• The annealing step permits fixation of the γ-APS on the surface of the pins. [0113]
  • The pins are finally rinsed with doubly distilled water and stored at 50° C. [0114]
  • EXAMPLE 2
  • Preparation of models for endovascular prostheses in phynox, cleaning, oxidation and amination of the surface [0115]
  • 1) Support, Treatment Solutions and Silane Compounds Used [0116]
  • The support used consists of mirror-polished Phynox pins with a diameter of 10 mm and thickness of 4 mm supplied by the company Sofradim. [0117]
  • These pins serve as a model for the endovascular prostheses themselves in Phynox. [0118]
  • Phynox is a cobalt-based superalloy whose resistance to oxidation is far better than that of stainless steels. [0119]
  • Phynox meets the requirements of standards ASTM F-91 and ISO 5832/7 and NF S 94-057 relating to surgical implants. [0120]
  • The cleaning solutions are solutions of acetone and of hot ethanol. [0121]
  • The oxidizing solution is a sulfochromic mixture. [0122]
  • The silane compound is γ-APS (3aminopropyltriethoxysilane). This compound attaches itself to the hydroxyl functions of the surface and makes it possible to obtain the exposed amine functions. [0123]
  • 2) Protocol [0124]
  • The Phynox pins are sonicated in acetone for 10 min then placed in a solution of ethanol at 70° C. for 10 min. [0125]
  • This step makes it possible to remove the surfactants used for cleaning. [0126]
  • A solution of γ-APS at 10% (v/v) in 950 ethanol is prepared and is stirred for 1 hour in order to hydrolyze the ethoxy functions and permit grafting on hydroxyl functions. [0127]
  • The oxidation solution is a sulfochromic solution at 2.7% (w/v) of potassium dichromate in 80% sulfuric acid. [0128]
  • At the same time, the cleaned steel pins are placed in the oxidation solution and left for 1 hour, stirring gently. [0129]
  • The oxidized pins are then rinsed in doubly distilled water, and sonicated for 5 minutes. [0130]
  • The pins, once recovered, are placed in the solution of γ-APS and left for 1 hour, stirring gently. [0131]
  • Then the pins treated with γ-APS are annealed to permit reversal of the γ-APS molecule according to the reaction shown previously. [0132]
  • The aqueous phase is carefully withdrawn using a pipette without making contact with the steel pins, then the vessel containing the pins is placed at 120° C. for 10 minutes. [0133]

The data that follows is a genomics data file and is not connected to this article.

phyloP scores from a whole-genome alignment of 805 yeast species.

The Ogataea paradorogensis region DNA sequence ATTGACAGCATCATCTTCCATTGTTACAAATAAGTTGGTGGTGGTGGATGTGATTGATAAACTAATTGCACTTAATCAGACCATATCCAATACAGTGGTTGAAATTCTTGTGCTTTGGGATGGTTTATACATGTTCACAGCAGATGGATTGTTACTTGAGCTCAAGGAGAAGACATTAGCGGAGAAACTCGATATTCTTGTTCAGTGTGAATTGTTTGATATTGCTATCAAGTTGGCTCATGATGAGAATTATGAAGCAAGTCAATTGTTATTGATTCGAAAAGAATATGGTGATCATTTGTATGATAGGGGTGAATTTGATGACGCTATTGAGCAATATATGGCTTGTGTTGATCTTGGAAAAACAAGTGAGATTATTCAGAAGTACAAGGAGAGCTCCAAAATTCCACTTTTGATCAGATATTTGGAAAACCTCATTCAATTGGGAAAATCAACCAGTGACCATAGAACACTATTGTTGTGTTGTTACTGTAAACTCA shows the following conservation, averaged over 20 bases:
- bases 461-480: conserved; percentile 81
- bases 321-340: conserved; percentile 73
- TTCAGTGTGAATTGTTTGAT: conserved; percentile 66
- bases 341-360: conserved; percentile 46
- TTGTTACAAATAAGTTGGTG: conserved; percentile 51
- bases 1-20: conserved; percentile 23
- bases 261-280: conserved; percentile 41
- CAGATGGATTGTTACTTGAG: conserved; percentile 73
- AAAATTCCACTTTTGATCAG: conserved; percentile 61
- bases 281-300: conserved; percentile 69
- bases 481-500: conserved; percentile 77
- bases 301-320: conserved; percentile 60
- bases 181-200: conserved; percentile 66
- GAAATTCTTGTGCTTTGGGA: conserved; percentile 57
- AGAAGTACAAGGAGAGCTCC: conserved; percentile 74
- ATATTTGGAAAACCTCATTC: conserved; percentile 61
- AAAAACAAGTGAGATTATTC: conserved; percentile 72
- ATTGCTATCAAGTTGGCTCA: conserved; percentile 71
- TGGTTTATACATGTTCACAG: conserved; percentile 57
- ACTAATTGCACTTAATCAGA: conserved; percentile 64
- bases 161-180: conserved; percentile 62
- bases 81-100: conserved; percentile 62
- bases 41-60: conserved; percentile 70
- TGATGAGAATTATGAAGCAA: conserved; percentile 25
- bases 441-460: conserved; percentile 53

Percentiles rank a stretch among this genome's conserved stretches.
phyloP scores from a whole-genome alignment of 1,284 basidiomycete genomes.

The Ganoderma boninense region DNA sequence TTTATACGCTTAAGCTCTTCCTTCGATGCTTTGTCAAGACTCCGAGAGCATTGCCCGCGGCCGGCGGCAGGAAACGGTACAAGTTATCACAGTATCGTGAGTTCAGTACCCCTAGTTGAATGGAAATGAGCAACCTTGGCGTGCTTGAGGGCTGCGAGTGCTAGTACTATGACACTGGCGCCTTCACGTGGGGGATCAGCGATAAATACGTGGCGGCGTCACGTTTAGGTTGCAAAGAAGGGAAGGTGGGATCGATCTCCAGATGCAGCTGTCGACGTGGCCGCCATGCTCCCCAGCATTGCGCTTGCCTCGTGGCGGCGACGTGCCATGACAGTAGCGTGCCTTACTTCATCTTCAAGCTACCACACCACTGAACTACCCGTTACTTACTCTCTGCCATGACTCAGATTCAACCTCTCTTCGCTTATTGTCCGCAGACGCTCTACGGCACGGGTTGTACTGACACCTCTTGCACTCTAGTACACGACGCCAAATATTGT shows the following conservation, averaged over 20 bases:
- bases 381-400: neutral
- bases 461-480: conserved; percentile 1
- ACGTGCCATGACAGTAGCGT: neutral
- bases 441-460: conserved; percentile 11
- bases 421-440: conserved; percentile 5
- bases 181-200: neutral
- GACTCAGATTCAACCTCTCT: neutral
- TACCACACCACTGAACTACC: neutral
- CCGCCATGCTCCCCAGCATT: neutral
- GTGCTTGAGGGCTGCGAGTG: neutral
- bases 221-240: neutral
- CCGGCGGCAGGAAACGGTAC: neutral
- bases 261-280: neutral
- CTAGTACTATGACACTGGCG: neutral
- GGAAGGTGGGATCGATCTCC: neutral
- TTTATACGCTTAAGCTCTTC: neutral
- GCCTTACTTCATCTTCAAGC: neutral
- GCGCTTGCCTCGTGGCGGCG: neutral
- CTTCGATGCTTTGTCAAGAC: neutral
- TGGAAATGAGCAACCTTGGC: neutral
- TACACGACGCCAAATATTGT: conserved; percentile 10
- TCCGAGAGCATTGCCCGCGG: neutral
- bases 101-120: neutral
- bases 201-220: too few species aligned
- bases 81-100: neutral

• This annealing step permits fixation of the γ-APS on the surface of the pins. [0134]
  • The pins are then rinsed with doubly distilled water and stored at 50° C. [0135]
  • EXAMPLE 3
  • Preparation of metallic objects for endoprostheses with vapor-phase amination of the surface. [0136]
  • The system consists of two vessels separated by a tap. The vessel that is to receive the γ-APS is connected to a dropping funnel. [0137]
  • The metallic objects, previously submitted to oxidation as described in the protocols of examples 1 or 2, are placed in a vessel under slight pressure (8 mbar) and heated to 120° C. by a heating strip. [0138]
  • The γ-APS in solution at 10% v/v in pure ethanol is fed into the dropping funnel, then injected into one of the two vessels previously heated to 140° C. under a pressure of 8 mbar. The γ-APS is vaporized immediately. [0139]
  • The vessels are then brought into contact, under a pressure of 8 mbar, and the gaseous γ-APS is then brought into contact with the metallic object. [0140]
  • Grafting is immediate and is effected covalently since the annealing step is immediate, the metallic substrate being heated to a temperature of 120° C. [0141]
  • After reaction, the pressure is brought back to atmospheric pressure and the metallic object is rinsed with water. [0142]
  • XPS analyses effected on various metallic objects aminated in the vapor phase revealed a thin aminated layer on the entire surface of said objects. [0143]
  • EXAMPLE 4
  • Analysis of the surface of the aminated pins. [0144]
  • 1) Description of the Equipment [0145]
  • In order to verify the presence of an aminated coating on the surface of the pins, the latter were examined and their surfaces were characterized chemically. [0146]
  • The methods of analysis employed were XPS (X-Photoelectron Spectroscopy) and the AFM (Atomic Force Microscope). [0147]
  • 2) Protocol [0148]
  • The XPS instrument used is an Escalab 210, using the Kα line of aluminum of energy 1486 eV under ultravacuum as the monochromatic source. This instrument analyzes an area of 3 mm[0149] 2 (3 mm×1 mm) to a depth of 10 nm.
  • The AFM is used in semi-contact mode on the surface of the steel pins. [0150]
  • 3) Results [0151]